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Handheld units link Rwandas co-ops in WOCCU program
KIGALI, Rwanda (3/5/09)--Clement Rugumiriza considers his branch of Banque Populaire du Rwanda (BPR) as up-to-date as many credit unions around the world, now that he can offer member-clients branch-to-branch electronic transaction capabilities through the World Council of Credit Unions (WOCCU) development program.
Clement Rugumiriza (left), aided by a teller, shows off one of the new point-of-sale devices--which offer electronic transaction capabilities--at Banque Populaire du Rwanda. (Photo provided by World Council of Credit Unions)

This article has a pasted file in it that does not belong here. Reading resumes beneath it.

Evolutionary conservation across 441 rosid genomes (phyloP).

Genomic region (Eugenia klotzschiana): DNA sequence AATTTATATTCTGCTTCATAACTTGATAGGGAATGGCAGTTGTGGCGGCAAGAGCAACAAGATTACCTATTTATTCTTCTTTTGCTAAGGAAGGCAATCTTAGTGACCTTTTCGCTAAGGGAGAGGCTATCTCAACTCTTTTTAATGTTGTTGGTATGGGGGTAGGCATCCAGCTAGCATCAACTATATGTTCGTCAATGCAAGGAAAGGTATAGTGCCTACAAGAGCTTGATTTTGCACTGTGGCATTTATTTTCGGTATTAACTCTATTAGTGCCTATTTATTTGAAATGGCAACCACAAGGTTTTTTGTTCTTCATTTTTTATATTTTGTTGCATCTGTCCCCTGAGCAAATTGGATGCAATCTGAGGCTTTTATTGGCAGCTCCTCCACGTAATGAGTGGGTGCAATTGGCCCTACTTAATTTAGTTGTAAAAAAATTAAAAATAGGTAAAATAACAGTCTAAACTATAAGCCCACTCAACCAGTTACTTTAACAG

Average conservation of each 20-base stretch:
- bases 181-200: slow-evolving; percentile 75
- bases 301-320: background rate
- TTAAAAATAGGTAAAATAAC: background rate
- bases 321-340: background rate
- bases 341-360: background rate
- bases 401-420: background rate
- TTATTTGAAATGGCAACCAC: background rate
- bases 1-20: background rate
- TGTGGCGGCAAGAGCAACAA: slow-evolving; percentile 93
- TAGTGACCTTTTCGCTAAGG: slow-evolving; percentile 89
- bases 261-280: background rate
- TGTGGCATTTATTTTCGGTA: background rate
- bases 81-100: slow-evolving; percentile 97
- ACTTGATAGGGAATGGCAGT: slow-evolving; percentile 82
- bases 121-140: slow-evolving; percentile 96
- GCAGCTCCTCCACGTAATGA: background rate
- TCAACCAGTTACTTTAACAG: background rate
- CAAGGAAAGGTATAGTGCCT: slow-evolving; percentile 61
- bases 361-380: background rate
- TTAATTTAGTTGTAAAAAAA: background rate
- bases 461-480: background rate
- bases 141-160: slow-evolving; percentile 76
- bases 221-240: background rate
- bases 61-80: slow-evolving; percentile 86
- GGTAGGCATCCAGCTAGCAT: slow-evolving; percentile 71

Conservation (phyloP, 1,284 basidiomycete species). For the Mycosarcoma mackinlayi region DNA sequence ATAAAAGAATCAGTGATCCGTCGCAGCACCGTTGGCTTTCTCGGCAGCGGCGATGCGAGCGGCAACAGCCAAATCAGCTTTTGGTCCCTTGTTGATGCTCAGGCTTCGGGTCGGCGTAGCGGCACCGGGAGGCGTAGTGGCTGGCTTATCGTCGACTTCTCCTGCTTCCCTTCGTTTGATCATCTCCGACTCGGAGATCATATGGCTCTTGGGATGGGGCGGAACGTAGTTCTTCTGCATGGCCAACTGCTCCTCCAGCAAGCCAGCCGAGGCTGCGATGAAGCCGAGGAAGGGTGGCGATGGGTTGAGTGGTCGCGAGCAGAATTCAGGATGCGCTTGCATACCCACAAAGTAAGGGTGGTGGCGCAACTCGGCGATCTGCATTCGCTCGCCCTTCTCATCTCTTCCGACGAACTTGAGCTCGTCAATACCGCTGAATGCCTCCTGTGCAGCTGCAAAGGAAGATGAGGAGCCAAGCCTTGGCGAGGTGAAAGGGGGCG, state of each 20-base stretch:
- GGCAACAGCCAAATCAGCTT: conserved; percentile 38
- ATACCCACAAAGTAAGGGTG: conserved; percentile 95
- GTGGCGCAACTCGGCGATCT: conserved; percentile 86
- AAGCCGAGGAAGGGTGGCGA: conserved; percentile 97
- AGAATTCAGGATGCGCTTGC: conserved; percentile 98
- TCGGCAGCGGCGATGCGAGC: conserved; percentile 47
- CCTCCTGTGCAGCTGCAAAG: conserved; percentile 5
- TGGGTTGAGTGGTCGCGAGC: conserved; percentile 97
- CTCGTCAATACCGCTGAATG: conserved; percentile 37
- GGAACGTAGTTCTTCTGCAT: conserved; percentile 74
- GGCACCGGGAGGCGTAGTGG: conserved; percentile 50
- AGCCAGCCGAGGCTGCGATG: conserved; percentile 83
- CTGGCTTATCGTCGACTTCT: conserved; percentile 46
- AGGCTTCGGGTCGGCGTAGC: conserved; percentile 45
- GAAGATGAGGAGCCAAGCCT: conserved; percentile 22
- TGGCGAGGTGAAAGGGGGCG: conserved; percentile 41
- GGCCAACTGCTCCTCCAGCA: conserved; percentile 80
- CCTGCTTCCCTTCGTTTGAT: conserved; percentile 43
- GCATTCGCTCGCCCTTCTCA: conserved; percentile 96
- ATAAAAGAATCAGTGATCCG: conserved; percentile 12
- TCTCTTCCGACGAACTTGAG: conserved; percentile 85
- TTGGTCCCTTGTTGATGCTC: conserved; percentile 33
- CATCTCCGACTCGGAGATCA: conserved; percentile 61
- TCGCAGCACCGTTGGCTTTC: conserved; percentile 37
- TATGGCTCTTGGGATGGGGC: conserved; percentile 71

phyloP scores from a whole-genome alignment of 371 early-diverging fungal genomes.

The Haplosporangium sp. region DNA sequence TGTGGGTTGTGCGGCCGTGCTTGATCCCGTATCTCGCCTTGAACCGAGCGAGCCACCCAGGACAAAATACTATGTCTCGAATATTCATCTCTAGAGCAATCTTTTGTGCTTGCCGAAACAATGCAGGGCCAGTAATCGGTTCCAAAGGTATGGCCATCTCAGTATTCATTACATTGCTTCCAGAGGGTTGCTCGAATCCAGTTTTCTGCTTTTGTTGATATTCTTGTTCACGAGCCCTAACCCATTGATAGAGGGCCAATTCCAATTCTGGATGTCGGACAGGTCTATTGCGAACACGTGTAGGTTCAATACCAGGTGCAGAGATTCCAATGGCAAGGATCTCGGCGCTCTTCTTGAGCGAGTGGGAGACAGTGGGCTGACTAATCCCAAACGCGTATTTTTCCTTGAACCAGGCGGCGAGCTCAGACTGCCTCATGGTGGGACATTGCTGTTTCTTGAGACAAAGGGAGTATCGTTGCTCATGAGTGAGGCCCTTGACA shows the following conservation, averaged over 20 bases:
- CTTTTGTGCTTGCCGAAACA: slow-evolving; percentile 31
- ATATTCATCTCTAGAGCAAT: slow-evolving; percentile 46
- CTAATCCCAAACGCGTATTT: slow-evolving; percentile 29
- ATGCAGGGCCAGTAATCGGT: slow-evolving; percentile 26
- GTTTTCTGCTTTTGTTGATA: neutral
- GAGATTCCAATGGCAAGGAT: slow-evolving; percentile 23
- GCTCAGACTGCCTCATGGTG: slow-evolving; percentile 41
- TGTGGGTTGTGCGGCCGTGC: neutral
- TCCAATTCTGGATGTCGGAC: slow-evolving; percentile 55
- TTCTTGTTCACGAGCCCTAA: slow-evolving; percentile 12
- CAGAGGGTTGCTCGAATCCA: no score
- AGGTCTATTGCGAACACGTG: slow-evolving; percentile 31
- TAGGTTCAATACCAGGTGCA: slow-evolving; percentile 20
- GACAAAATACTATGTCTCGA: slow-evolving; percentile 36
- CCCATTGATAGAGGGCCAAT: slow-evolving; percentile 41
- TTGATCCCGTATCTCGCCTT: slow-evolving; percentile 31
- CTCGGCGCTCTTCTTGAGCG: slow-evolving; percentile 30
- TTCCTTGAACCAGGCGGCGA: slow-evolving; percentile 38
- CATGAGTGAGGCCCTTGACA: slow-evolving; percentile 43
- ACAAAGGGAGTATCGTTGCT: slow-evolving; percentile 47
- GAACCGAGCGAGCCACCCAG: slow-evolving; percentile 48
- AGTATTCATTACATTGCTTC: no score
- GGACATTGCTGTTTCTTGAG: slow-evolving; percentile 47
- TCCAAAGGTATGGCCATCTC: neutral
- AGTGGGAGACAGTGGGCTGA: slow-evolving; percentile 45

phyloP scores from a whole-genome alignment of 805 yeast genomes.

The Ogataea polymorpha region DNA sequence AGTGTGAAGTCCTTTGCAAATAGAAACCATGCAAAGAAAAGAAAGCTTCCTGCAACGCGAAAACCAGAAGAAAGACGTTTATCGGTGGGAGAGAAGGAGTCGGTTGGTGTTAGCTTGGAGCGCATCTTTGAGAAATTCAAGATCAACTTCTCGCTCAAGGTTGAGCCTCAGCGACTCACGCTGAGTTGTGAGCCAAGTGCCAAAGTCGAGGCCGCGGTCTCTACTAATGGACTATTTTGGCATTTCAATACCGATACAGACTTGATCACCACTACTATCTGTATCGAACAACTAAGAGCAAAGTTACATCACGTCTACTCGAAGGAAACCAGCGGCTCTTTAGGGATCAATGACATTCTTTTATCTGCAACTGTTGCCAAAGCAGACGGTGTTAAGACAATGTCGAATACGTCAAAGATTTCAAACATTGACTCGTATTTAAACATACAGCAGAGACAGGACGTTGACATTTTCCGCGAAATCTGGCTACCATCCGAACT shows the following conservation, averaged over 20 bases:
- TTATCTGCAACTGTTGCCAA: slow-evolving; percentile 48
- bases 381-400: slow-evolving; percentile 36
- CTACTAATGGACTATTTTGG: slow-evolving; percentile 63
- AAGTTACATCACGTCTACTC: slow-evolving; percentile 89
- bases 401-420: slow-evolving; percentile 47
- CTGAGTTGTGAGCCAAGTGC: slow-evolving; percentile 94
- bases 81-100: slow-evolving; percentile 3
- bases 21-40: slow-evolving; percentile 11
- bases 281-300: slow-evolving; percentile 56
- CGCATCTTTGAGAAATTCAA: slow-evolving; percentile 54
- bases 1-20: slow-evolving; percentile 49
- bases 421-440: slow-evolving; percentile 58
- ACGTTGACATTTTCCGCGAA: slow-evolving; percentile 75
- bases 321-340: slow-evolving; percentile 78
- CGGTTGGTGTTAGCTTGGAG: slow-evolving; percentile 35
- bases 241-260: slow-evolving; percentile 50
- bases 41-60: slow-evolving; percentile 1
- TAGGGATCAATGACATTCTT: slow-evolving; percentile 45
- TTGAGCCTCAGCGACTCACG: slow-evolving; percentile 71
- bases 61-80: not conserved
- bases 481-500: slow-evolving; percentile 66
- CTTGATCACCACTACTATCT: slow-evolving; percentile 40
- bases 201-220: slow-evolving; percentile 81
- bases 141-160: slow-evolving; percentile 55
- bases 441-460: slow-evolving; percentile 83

Rugumiriza and other managers in BPR's 22-branch system--can now offer electronic services through handheld point-of-sale (POS) units housed at each of the credit union branches. The new technology has brought financial capabilities a long way in an African country ravaged by genocidal warfare barely 15 years ago, WOCCU said. Introduced in December, the technology enables BPR’s member-clients to make deposits and withdrawals in real time at any of its branch offices in Rwanda. With 140 points of service, BPR is Rwanda's largest financial network, according to Paul Graslie, WOCCU technical services manager. “This is really a form of shared branching, something BPR was not capable of offering prior to the introduction of POS,” Graslie said. “The system removes the geographic constraints that otherwise have limited member-clients when they travel in the country. Volume has risen to 100 transactions per day since the technology’s introduction.” BPR installed the handheld units inside each branch office. The transactions run through the POS units using biometrics technology that requires both thumb and index fingerprints of the member-clients. The devices may not be used either outside the branch or the BPR network due to Rwandan law. The new technology marks a major step forward in a country that lost an estimated 800,000 citizens during a genocidal civil war in 1994. Rwanda's gross domestic product fell by 50% during the war, and an estimated US$7 million was stolen from the country's financial cooperative system for use by perpetrators of the genocide, according to a WOCCU FOCUS report. Since 2000, WOCCU has been helping Rwanda’s financial cooperatives rebuild, aided by funding from donors such as the U.S. Agency for International Development and the Bill & Melinda Gates Foundation. BPR recently launched a major media campaign to promote the new technology, named “BPR Mobile Counter.” While keeping costs low, the technology allows BPR to offer contemporary electronic services to its member-clients. It’s a competitive edge in the country of more than 10 million people that branch managers like Rugumiriza know will set BPR apart in its service to Rwanda’s people, WOCCU said. WOCCU launched a similar effort in Morelia, Mexico, in December to help local credit unions reach out to people living in rural, marginalized areas. Credit unions there use personal digital assistants and mobile printers to perform financial transactions during field visits to their members. The two efforts are among the first in their financial cooperative systems to use such technology, WOCCU said.
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